Here, the RTC as the trial court and the CA as the intermediately reviewing tribunal did not overlook or disregard any fact or circumstance of significance. Instead, they correctly appreciated the evidence, and rightly concluded that the accused committed the rapes of his own daughters. They regarded and accepted AAA and BBB as credible witnesses whose recollections about their fathers lecherous acts deserved the fullest faith and credence.

The trial records entirely supported the lower courts findings in favor of the credibility of AAA and BBBs recollections. Indeed, AAA and BBB deserved the credence accorded to them, for they were reliable in their recollection of their ordeals at the hands of the accused.

AAA narrated the rape in sufficient detail and candor during her direct examination, viz:cralawlibrary



Q. Now, will you please tell this Court what if anything happened to you on that date, April 13, 1999?

A. I was called by my father to go to the bedroom, maam.

Q. And what happened if any inside the room?

A. He removed my clothes and he placed his fingers to my vagina and he placed his penis into my vagina, maam.

Q. What was your reaction if any when your father was committing those sexual acts?

A. I was crying, maam.

Q. Is that the only time the sexual acts was committed to you by your father?

A. No maam, several times.

Q. When you mentioned the words "several times", can you please give us the numerical value of such word?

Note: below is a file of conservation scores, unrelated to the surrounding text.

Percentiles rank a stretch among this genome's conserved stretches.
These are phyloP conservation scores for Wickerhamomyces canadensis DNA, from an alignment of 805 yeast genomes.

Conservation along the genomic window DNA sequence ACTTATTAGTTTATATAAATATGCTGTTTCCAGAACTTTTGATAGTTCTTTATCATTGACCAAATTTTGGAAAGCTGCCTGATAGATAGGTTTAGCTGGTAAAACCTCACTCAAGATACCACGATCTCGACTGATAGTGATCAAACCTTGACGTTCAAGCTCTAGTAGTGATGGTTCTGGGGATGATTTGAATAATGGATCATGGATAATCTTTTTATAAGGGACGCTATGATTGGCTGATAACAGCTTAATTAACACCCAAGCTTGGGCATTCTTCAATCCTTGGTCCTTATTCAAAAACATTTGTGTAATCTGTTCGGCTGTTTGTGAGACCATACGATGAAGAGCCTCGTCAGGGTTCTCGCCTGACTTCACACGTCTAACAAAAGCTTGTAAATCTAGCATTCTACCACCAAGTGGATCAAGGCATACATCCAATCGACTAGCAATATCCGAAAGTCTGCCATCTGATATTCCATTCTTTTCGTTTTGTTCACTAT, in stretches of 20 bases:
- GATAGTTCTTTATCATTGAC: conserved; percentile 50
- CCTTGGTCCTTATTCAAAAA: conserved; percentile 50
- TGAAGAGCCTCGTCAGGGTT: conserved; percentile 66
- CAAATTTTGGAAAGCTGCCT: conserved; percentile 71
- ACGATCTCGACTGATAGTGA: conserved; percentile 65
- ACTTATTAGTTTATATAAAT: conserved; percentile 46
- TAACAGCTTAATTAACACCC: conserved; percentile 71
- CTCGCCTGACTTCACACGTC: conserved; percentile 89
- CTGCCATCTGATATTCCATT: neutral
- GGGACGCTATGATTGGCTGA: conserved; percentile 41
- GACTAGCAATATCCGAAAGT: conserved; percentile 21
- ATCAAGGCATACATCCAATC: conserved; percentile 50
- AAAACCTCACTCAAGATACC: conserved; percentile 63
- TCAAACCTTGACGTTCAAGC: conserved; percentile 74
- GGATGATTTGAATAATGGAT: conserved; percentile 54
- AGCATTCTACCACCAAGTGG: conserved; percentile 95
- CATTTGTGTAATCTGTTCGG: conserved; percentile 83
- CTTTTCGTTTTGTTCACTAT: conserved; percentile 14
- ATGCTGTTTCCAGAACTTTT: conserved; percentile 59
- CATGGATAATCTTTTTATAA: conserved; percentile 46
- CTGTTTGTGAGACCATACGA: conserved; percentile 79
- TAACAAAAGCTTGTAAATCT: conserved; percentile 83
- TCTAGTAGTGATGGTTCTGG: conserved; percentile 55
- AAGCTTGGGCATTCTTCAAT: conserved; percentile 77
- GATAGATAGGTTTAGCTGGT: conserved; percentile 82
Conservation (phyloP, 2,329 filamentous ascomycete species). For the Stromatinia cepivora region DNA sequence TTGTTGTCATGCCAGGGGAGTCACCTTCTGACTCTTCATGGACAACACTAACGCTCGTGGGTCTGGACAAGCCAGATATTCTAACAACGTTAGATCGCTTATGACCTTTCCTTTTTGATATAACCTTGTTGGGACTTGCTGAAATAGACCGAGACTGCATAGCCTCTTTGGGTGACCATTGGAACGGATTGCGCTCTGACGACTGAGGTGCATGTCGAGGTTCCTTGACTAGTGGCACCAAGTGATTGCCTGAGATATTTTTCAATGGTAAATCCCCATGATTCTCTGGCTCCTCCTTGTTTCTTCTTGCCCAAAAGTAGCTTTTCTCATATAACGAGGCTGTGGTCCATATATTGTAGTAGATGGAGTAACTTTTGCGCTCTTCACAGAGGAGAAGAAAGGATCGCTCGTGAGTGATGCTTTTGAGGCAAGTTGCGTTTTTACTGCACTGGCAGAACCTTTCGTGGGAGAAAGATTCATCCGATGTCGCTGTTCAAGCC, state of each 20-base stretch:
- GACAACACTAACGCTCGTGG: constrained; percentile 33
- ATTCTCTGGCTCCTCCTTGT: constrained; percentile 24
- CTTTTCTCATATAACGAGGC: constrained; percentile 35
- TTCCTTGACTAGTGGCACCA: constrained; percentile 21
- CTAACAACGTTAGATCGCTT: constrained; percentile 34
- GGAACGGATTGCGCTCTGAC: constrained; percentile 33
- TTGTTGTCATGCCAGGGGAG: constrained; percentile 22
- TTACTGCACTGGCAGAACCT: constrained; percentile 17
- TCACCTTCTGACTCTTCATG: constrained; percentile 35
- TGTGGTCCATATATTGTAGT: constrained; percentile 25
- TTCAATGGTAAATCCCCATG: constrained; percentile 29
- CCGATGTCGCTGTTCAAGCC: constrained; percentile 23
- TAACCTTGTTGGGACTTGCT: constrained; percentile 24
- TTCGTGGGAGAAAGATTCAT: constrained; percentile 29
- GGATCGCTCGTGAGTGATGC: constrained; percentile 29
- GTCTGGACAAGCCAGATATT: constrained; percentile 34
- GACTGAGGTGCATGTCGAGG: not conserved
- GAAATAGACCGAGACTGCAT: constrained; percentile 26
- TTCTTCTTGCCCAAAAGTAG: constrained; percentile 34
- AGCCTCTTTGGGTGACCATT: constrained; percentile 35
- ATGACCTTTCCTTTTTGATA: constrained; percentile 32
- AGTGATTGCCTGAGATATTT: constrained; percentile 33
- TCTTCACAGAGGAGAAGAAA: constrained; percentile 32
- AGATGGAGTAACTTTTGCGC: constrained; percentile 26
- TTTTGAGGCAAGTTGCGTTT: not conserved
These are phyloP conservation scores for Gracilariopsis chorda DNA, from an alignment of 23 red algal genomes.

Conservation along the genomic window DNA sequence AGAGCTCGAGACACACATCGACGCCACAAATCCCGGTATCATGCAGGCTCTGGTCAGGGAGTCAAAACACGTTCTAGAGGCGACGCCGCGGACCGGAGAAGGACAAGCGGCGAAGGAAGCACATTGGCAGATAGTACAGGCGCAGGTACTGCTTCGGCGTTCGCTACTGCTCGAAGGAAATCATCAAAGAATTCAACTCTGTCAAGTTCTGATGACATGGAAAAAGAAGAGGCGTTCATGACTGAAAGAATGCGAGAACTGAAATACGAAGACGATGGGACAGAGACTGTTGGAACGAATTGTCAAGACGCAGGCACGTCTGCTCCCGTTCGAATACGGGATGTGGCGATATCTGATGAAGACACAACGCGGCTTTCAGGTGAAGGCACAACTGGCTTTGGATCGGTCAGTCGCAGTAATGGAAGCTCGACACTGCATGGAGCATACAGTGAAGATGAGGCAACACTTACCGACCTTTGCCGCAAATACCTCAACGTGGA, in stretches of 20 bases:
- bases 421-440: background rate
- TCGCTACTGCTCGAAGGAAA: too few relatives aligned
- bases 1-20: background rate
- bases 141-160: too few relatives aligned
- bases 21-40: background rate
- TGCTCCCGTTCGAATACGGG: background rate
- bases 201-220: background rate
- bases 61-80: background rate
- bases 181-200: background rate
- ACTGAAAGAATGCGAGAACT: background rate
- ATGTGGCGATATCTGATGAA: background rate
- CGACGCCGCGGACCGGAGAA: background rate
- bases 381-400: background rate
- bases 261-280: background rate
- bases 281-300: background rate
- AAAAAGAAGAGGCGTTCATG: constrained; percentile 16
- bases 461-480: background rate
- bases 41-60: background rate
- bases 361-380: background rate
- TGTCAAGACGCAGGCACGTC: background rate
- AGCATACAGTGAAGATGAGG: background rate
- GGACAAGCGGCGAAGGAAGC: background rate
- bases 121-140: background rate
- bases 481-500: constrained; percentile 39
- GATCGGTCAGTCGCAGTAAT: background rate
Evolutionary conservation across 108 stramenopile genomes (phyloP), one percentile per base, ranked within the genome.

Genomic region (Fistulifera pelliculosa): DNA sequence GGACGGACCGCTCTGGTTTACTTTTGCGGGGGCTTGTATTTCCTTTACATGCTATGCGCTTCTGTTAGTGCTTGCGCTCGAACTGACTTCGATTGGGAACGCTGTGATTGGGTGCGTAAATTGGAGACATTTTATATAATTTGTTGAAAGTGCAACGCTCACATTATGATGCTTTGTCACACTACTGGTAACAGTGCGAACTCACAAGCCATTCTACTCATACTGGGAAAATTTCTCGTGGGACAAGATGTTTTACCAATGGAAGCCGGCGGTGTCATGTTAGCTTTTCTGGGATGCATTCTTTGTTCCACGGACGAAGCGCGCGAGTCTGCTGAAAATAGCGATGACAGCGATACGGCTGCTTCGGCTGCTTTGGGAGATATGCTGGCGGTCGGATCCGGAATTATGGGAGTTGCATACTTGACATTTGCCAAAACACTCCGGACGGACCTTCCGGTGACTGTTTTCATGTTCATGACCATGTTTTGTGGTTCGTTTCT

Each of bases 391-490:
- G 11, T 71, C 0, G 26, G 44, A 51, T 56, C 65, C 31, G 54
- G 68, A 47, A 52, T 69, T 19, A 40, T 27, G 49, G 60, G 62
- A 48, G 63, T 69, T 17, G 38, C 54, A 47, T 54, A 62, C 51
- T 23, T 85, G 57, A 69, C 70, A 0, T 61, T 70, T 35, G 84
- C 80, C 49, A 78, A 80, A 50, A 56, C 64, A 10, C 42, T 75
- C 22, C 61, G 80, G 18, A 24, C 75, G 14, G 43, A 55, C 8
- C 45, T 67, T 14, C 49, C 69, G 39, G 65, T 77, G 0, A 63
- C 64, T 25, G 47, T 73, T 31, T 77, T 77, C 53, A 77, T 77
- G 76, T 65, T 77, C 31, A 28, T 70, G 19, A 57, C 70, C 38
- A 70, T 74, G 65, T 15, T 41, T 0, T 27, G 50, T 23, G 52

A. More than ten (10) times, maam, but I cannot remember the exact date but it started when I was in Grade I.

Q. And what grade were you when your father raped you last April 13, 1999?

A. When I was going to Grade 4, sir.

Q. On what occasion does this sexual act occurred?

A. Everytime my mother is not in the house, ma'am.

Q. And what did you do if any after the last incident on April 13, 1999?

A. I reported it to my mother, maam.

Q. Why did you not tell your mother or any other person regarding the incident on April 13, 1999?

A. Because I was threatened by my father that he will kill me if I will report the matter to my mother, maam.

Q. And what made you decide to tell your mother finally about the incident on April 13, 1999?

A. Because I was suffering, maam. (Nahihirapanpoako).38ςrνl1


On her part, BBB directly and candidly reported the details of the rape, to wit:cralawlibrary


Q. Do you recall the 10th of November, 1999?

A. Yes, maam.

Q. Where were you on that day?

A. I was in our house, maam.39ςrνl1


Q. Now, will you please tell this Court what if anything happened to you on that day?

A. At 6: 00 a.m., I was in our kitchen and I was instructed by my father to undress and lie on a plywood. He placed a cooking oil in my crotch and he inserted it in my crotch.

Q. When you mentioned the word "Singit", what part of your body are you referring to?

A. In my vagina, maam. (Witness pointing to her vagina)

Q. And when you mentioned the word "Singit", what part of your father's body were you referring to?

A. His penis, maam.

Q. So what was your reaction when your father was committing those sexual acts on you?

A. I was pleading on him and told him to stop, maam.

Q: Was that the only time that your father committed sexual acts on you?

A: No, maam.40ςrνl1


Q: So what did you do after that incident on November 10, 1999?

A: I told my DDD about that incident, maam.

Q: Why did you not tell your mother or other persons about that incident on November 10, 1999?

A: Because I was afraid of my father. He always maul us, maam.